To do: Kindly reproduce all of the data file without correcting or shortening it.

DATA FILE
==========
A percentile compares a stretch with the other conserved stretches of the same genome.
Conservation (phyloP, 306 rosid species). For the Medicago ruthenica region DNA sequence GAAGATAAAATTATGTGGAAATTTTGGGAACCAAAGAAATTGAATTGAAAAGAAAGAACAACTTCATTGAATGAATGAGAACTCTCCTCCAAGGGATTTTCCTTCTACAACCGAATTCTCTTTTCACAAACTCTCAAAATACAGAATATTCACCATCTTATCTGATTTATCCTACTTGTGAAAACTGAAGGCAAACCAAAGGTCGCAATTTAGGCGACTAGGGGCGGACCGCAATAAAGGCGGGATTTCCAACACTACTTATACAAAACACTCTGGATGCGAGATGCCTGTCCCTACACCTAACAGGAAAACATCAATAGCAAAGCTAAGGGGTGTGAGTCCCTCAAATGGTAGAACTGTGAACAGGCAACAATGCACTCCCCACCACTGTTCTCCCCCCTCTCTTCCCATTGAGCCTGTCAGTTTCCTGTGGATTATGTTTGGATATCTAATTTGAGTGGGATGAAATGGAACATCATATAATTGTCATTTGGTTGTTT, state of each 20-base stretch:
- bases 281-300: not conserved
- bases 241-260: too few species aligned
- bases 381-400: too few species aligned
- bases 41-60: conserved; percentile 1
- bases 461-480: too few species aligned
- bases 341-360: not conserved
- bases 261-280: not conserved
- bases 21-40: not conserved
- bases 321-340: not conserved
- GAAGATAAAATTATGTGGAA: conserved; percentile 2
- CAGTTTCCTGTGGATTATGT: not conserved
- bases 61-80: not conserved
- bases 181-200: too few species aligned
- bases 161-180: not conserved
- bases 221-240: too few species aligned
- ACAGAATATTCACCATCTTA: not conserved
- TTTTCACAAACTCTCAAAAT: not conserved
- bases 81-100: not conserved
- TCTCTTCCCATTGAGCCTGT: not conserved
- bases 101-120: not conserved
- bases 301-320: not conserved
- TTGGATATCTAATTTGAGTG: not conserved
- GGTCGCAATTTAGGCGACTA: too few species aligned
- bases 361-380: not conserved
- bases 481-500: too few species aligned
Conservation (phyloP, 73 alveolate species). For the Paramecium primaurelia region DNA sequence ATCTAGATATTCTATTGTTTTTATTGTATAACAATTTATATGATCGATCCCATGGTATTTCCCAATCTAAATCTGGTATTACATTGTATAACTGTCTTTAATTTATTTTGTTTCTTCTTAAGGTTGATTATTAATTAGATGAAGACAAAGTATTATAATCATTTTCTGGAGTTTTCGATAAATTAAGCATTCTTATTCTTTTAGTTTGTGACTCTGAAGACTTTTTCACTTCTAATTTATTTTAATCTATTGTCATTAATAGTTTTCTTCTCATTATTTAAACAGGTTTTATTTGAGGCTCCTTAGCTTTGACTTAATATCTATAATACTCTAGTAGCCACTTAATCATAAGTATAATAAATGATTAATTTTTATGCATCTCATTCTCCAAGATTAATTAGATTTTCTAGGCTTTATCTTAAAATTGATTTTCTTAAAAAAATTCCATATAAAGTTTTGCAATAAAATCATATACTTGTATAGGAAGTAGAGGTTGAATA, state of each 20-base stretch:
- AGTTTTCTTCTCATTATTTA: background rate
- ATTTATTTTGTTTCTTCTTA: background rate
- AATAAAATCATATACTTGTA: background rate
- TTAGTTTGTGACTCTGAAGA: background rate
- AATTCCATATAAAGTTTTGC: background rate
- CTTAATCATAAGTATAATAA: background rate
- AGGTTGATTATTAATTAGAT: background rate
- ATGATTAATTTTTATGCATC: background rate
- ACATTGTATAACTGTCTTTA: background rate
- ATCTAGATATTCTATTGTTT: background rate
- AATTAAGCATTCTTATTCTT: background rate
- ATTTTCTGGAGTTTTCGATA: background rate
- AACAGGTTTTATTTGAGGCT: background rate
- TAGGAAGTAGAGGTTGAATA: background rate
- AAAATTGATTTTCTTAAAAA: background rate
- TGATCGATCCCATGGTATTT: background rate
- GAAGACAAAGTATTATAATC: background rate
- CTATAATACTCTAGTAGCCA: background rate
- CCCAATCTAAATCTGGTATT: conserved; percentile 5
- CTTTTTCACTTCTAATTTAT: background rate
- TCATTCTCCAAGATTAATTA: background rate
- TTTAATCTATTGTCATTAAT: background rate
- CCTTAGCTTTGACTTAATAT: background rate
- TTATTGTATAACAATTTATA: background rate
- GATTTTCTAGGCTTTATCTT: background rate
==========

A percentile compares a stretch with the other conserved stretches of the same genome.
Conservation (phyloP, 306 rosid species). For the Medicago ruthenica region DNA sequence GAAGATAAAATTATGTGGAAATTTTGGGAACCAAAGAAATTGAATTGAAAAGAAAGAACAACTTCATTGAATGAATGAGAACTCTCCTCCAAGGGATTTTCCTTCTACAACCGAATTCTCTTTTCACAAACTCTCAAAATACAGAATATTCACCATCTTATCTGATTTATCCTACTTGTGAAAACTGAAGGCAAACCAAAGGTCGCAATTTAGGCGACTAGGGGCGGACCGCAATAAAGGCGGGATTTCCAACACTACTTATACAAAACACTCTGGATGCGAGATGCCTGTCCCTACACCTAACAGGAAAACATCAATAGCAAAGCTAAGGGGTGTGAGTCCCTCAAATGGTAGAACTGTGAACAGGCAACAATGCACTCCCCACCACTGTTCTCCCCCCTCTCTTCCCATTGAGCCTGTCAGTTTCCTGTGGATTATGTTTGGATATCTAATTTGAGTGGGATGAAATGGAACATCATATAATTGTCATTTGGTTGTTT, state of each 20-base stretch:
- bases 281-300: not conserved
- bases 241-260: too few species aligned
- bases 381-400: too few species aligned
- bases 41-60: conserved; percentile 1
- bases 461-480: too few species aligned
- bases 341-360: not conserved
- bases 261-280: not conserved
- bases 21-40: not conserved
- bases 321-340: not conserved
- GAAGATAAAATTATGTGGAA: conserved; percentile 2
- CAGTTTCCTGTGGATTATGT: not conserved
- bases 61-80: not conserved
- bases 181-200: too few species aligned
- bases 161-180: not conserved
- bases 221-240: too few species aligned
- ACAGAATATTCACCATCTTA: not conserved
- TTTTCACAAACTCTCAAAAT: not conserved
- bases 81-100: not conserved
- TCTCTTCCCATTGAGCCTGT: not conserved
- bases 101-120: not conserved
- bases 301-320: not conserved
- TTGGATATCTAATTTGAGTG: not conserved
- GGTCGCAATTTAGGCGACTA: too few species aligned
- bases 361-380: not conserved
- bases 481-500: too few species aligned
Conservation (phyloP, 73 alveolate species). For the Paramecium primaurelia region DNA sequence ATCTAGATATTCTATTGTTTTTATTGTATAACAATTTATATGATCGATCCCATGGTATTTCCCAATCTAAATCTGGTATTACATTGTATAACTGTCTTTAATTTATTTTGTTTCTTCTTAAGGTTGATTATTAATTAGATGAAGACAAAGTATTATAATCATTTTCTGGAGTTTTCGATAAATTAAGCATTCTTATTCTTTTAGTTTGTGACTCTGAAGACTTTTTCACTTCTAATTTATTTTAATCTATTGTCATTAATAGTTTTCTTCTCATTATTTAAACAGGTTTTATTTGAGGCTCCTTAGCTTTGACTTAATATCTATAATACTCTAGTAGCCACTTAATCATAAGTATAATAAATGATTAATTTTTATGCATCTCATTCTCCAAGATTAATTAGATTTTCTAGGCTTTATCTTAAAATTGATTTTCTTAAAAAAATTCCATATAAAGTTTTGCAATAAAATCATATACTTGTATAGGAAGTAGAGGTTGAATA, state of each 20-base stretch:
- AGTTTTCTTCTCATTATTTA: background rate
- ATTTATTTTGTTTCTTCTTA: background rate
- AATAAAATCATATACTTGTA: background rate
- TTAGTTTGTGACTCTGAAGA: background rate
- AATTCCATATAAAGTTTTGC: background rate
- CTTAATCATAAGTATAATAA: background rate
- AGGTTGATTATTAATTAGAT: background rate
- ATGATTAATTTTTATGCATC: background rate
- ACATTGTATAACTGTCTTTA: background rate
- ATCTAGATATTCTATTGTTT: background rate
- AATTAAGCATTCTTATTCTT: background rate
- ATTTTCTGGAGTTTTCGATA: background rate
- AACAGGTTTTATTTGAGGCT: background rate
- TAGGAAGTAGAGGTTGAATA: background rate
- AAAATTGATTTTCTTAAAAA: background rate
- TGATCGATCCCATGGTATTT: background rate
- GAAGACAAAGTATTATAATC: background rate
- CTATAATACTCTAGTAGCCA: background rate
- CCCAATCTAAATCTGGTATT: conserved; percentile 5
- CTTTTTCACTTCTAATTTAT: background rate
- TCATTCTCCAAGATTAATTA: background rate
- TTTAATCTATTGTCATTAAT: background rate
- CCTTAGCTTTGACTTAATAT: background rate
- TTATTGTATAACAATTTATA: background rate
- GATTTTCTAGGCTTTATCTT: background rate